2021-2022 Rachel O'Reilly: Supervalent/Lateral Writing Workshop
This writing workshop will be offered online in December 2021 ( date and time soon TBC)
About Rachel O'Reilly
Origin of Valence: Late Latin valentia meaning power / capacity, from Latin valent-, valens, present participle of valēre to be strong — First Known Use in 1884. Also related to Middle English word welden meaning to control, and Old High German waltan to rule.
Origin of Lateral: From lateralis, from latus. lateral adjective. To the side; of or pertaining to the side.
Supervalent Thought: “A train of thought that seems reasonable, but no amount of voluntary effort of thought on the patient’s part is able to dissipate or eradicate it.” – (2009) In R. J. Campbell, (Ed.). Campbell’s Psychiatric Dictionary Campbell’s psychiatric dictionary, Oxford University Press
Supervalent Thought: “An extreme preoccupation with a single topic (see Obsession; Rumination.”) – (2007) In G. R. VandeBos, (Ed.). The APA Dictionary of Psychology APA dictionary of psychology. (1st ed., p. 844). Washington DC: American Psychological Association.
Supervalent: “Characterizing an idea that takes on excessive intensity and cannot be eliminated by personal efforts, for example, extreme jealousy stemming from a source concealed or unconscious.” (2001) In R. J. Corsini, (Ed.) The Dictionary of Psychology. Psychology Press.
Reference (and indebtedness), to the writing experiments of Lauren Berlant: http://supervalentthought.com/
One works through many issues that put blocks on the genuine risks and rewards of research-oriented and experimental writing while undertaking Masters degree creative work. Challenges change in the context of accelerated conditions of change in the world, not only in relationship to local policies or specific classes impacting one's late liberal art education.
It was only three decades ago that neoliberal globalization restructured the cultural field to institutionalize Art and Literature MFA programs inside the “modelled global” (Euro-American) University. “Crit” sessions in US Creative Writing MFAs often went so far as putting prohibitions on critical ‘theory’ for practice, while subjecting students to communal “group crit” sessions using uniform protocols that were often punishing, and extreme. Art students today meet to navigate quite different institutional conventions and Writing program offerings, with a juxta-political sense of “possibility.”
How To Do Things With Theory at DAI laterally references J L Austin’s small language philosophy book How to Do Things with Words, which emphasised the role of performativity in the construction of meaning. While ordinary language philosophy debates at Oxford have little to do with today’s decolonial post-Frankfurt school legacies of progressive art education, the text (and title) was a reference for performance theory's focus on the critique of the liberal subject and the constructedness of identity. Presently, the performative freedoms of the late liberal fine art school remain branded in strong contrast with the trade realism of the neoliberal business University, while assuming in advance a certain inorganic proximity to social movement projects. Whether we suspend art infrastructure or not in our writerly research interests (Spivak once wrote that the term “writing” describes “a place where the absence of the weaver from the web is structurally necessary”), where do we want to focus our writing energies during out time at DAI? And how can writing actually help us work this out on our own, in dialogue with texts, and in groups?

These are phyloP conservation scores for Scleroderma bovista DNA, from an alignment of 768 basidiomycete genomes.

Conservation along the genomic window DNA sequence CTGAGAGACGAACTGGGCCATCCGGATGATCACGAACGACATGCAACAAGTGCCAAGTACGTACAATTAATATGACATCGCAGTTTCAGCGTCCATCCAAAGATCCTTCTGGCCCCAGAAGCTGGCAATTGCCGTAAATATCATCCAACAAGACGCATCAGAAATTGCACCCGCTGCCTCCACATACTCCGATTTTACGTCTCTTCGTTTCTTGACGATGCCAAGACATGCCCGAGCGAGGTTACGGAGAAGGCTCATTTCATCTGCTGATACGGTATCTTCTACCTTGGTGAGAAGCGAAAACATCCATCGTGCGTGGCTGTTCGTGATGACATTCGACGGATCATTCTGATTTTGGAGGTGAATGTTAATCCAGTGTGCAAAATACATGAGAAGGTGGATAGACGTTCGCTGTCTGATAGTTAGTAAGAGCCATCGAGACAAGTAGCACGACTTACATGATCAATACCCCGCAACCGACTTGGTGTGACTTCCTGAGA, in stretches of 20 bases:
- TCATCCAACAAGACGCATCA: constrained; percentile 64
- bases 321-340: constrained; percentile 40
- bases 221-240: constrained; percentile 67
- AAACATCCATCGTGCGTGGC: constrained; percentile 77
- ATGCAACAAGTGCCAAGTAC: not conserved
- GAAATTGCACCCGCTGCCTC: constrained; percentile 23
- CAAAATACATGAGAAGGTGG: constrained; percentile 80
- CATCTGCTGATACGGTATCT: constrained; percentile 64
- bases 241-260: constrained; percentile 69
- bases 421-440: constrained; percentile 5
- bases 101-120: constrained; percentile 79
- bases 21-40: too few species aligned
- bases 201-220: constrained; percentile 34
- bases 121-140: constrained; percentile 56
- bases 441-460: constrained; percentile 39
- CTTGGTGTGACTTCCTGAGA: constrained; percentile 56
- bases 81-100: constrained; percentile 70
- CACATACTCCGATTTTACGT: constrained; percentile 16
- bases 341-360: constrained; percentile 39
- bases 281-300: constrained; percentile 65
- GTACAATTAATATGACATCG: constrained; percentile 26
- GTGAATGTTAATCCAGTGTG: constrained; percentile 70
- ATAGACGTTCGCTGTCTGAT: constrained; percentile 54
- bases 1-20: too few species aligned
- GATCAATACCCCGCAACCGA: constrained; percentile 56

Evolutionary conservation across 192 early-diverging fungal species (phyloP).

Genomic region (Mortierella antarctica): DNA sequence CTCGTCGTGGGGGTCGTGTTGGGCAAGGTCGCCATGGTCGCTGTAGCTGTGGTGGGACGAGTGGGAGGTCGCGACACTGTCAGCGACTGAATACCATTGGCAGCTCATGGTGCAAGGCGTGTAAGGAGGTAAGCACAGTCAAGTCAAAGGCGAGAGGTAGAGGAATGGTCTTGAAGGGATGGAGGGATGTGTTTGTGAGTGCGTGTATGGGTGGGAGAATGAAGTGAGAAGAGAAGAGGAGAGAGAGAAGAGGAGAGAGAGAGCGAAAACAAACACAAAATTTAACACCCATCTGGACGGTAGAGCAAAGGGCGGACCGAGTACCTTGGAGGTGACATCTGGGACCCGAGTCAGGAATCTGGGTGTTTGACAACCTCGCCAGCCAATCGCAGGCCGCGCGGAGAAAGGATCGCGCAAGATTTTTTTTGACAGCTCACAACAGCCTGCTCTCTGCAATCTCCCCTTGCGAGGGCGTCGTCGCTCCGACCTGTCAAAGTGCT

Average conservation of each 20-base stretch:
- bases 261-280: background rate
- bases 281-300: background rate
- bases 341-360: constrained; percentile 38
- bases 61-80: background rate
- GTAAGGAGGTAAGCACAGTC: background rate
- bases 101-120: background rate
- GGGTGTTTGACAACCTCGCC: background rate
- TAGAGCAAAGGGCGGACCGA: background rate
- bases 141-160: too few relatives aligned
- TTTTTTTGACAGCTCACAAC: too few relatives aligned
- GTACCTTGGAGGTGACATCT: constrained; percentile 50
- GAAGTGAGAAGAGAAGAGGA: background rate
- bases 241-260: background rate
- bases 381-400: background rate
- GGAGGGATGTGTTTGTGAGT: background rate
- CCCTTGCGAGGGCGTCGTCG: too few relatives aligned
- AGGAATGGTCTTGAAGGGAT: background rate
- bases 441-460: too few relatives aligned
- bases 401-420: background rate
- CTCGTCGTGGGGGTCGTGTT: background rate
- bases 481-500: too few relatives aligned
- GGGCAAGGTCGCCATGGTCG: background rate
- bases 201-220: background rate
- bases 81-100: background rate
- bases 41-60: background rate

Developing (or stealing) a partial and animating writing practice as imperfect ongoing habit—in parallel to work, life, art-making or assessment processes—can provide “cut-through” to ourselves in our own journey and struggles in ways that open us out to new and different ideas and relations that have different tenses. Aside from our participation in the theory seminar, we may need to catch up on a very basic understanding of what was “critical theory,” in order to consider what we want from what it has become. We might also want to question our assumptions about its relationship to today’s academy and to “practice” (another concept assumed to equate with theory’s prohibition).
From a writer's perspective, we will need to navigate, inevitably, the relationship of desire and subjection to creative ambitions and research expectations, generally, and specifically at the level of the fits and starts of our own perceived successes and failures. How can we work better with the conditions that seem to hamper generative writing? What is the specific possibility and limit of the student-supervisor relationship? What does it actually mean to submit to, or stylistically experiment with, or evade conventions of “academic writing”?
This seminar uses a series of contextualizing, self-reflexive, and self-othering writing/editing prompts and workshop exercises, and a small number of useful readings and reference points, to consider how any one of us comes into the spaces of “research, art and theory” in ways that can help us make sense of impasses, itineraries, the non-globalisability of practices, and the crux of our all-too-human thesis ambitions. How can articulating anxieties, urgencies, ignorances, depressions and outrages actually help process and accumulate rather than hinder a writing process?